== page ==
Amelogenesis Imperfecta is a Disorder that Causes a Lack of Protein in Teeth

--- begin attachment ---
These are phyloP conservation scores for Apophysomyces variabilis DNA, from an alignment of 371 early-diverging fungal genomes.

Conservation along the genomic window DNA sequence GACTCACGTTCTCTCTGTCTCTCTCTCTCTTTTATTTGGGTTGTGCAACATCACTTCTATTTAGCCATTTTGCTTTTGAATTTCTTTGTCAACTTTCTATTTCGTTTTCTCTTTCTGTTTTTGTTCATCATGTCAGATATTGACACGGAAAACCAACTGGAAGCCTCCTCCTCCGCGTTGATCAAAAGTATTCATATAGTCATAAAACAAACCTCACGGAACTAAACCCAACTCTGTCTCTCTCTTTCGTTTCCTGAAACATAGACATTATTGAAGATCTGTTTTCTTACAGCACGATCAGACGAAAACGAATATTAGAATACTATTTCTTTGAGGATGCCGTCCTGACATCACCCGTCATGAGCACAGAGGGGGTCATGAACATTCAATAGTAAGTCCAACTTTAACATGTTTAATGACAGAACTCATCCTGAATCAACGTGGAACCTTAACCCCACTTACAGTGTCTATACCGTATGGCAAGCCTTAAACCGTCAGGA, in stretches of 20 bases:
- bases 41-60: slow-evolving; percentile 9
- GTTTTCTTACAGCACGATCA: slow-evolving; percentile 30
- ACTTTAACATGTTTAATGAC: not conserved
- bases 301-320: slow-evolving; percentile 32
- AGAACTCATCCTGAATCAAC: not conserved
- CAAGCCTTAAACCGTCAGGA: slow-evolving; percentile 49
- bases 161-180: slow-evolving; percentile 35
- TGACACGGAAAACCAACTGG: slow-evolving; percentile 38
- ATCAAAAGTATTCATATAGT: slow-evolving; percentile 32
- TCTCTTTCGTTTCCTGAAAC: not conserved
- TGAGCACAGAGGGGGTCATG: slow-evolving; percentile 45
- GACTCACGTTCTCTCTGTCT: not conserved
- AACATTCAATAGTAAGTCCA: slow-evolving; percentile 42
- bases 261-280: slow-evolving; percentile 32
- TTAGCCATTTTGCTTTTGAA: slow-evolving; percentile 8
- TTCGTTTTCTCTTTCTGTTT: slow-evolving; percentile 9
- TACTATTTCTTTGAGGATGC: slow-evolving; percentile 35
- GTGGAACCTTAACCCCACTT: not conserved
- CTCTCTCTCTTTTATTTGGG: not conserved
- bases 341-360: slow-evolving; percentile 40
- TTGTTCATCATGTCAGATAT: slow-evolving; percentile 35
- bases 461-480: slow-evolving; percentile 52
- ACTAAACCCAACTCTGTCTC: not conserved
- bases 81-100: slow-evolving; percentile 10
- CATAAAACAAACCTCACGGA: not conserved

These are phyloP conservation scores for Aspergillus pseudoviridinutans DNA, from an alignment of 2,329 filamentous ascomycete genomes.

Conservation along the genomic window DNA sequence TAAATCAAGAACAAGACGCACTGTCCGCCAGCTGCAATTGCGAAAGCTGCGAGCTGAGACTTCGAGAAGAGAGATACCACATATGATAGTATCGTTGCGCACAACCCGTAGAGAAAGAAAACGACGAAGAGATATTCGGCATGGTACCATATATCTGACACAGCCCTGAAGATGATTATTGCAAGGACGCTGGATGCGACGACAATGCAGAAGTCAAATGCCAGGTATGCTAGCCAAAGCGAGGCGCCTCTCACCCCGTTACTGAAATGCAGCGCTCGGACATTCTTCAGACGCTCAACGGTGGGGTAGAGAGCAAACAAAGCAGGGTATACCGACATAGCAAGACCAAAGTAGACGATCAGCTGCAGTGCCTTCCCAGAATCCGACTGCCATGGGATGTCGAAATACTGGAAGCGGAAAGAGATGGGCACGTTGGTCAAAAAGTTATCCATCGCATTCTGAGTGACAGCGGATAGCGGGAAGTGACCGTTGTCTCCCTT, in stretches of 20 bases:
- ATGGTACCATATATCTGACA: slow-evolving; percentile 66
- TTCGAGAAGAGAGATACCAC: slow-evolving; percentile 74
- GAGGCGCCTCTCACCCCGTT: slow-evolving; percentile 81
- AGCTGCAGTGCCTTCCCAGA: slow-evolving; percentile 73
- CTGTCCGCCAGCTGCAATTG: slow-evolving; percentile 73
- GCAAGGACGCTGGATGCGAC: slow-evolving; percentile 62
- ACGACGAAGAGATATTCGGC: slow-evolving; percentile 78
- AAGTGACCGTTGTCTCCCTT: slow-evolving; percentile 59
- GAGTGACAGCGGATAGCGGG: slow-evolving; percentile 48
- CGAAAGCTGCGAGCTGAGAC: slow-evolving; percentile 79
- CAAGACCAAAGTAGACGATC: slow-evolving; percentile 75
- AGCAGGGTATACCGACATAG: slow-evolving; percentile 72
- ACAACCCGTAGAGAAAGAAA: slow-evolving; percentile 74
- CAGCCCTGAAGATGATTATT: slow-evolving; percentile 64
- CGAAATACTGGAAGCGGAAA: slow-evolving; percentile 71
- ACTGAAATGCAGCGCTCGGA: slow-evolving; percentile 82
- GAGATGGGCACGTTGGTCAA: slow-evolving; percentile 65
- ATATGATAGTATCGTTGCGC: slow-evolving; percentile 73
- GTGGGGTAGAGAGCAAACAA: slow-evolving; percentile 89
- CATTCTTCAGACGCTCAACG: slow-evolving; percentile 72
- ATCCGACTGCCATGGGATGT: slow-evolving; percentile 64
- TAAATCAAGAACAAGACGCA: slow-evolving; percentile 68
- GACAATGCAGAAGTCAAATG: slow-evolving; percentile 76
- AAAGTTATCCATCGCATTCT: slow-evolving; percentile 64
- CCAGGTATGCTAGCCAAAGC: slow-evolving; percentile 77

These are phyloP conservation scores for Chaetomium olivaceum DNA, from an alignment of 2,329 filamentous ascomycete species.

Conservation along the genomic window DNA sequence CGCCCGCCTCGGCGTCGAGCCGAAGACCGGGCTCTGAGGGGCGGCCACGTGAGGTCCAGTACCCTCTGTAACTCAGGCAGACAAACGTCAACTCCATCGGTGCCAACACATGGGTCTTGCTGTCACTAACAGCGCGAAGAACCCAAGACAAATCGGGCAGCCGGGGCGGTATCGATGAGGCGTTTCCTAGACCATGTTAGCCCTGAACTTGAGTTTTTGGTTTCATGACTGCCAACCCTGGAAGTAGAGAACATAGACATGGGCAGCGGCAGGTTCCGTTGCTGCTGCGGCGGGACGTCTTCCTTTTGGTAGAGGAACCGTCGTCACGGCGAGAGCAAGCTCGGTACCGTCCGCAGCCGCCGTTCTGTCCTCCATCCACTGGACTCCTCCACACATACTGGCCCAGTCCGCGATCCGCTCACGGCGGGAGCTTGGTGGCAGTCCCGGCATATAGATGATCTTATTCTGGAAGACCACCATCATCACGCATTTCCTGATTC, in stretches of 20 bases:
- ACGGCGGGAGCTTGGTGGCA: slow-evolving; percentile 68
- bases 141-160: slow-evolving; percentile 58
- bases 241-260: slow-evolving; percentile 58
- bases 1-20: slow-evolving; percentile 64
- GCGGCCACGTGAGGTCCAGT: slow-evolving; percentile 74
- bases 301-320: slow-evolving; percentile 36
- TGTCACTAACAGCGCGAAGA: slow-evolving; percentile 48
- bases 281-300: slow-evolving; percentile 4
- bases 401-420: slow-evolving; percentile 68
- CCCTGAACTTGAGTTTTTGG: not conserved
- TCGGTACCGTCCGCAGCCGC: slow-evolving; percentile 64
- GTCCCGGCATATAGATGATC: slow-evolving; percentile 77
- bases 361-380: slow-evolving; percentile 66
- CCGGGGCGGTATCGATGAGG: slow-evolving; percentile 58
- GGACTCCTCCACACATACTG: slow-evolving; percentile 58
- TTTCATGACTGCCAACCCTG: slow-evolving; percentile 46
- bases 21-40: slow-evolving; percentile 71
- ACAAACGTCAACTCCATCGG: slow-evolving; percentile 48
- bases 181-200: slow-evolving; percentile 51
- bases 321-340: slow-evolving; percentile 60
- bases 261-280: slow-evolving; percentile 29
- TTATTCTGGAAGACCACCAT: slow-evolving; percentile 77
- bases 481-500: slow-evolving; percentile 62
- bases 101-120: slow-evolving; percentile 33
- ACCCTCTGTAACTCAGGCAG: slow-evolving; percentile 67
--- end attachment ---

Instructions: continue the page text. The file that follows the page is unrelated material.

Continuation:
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Amelogenesis Imperfecta is a tooth development disorder which is caused by lack of protein in the tooth enamel. Amelogenesis imperfecta affects the dental enamel, occasionally in conjunction with other dental, oral and extraoral tissues (Crawford). This disorder causes teeth to be discolored, unusually small, and inclined to rapid wear and breakage (“Amelogenesis Imperfecta”). Researchers have described at least fourteen forms of amelogenesis imperfecta which can vary among affected individuals of both primary teeth and permanent teeth (“Amelogenesis Imperfecta”). The essential genes for normal tooth development which provide instructions for making proteins in the enamel are the AMELX, ENAM, and MMPO20 genes (Office of Rare Diseases Research). Proteins such as amelogenin, ameloblastin, and enamelin are critical for normal formation of the enamel (“Amelogenesis Imperfecta”). Enamel is the protective layer of tissue which protects the tooth from painful temperatures end chemicals (Office of Rare Diseases Research). “Enamel is 97% mineral by weight with approximately 1% protein and 2% water” (Wright). In Amelogenesis Imperfecta, the AMELX, ENAM, and MMP20 genes will be mutated and will alter the structure of the proteins or prevent any proteins from being made at all (“Amelogenesis Imperfecta”). This condition presents problems of socializing with others and discomfort, but they may be managed early by vigorous
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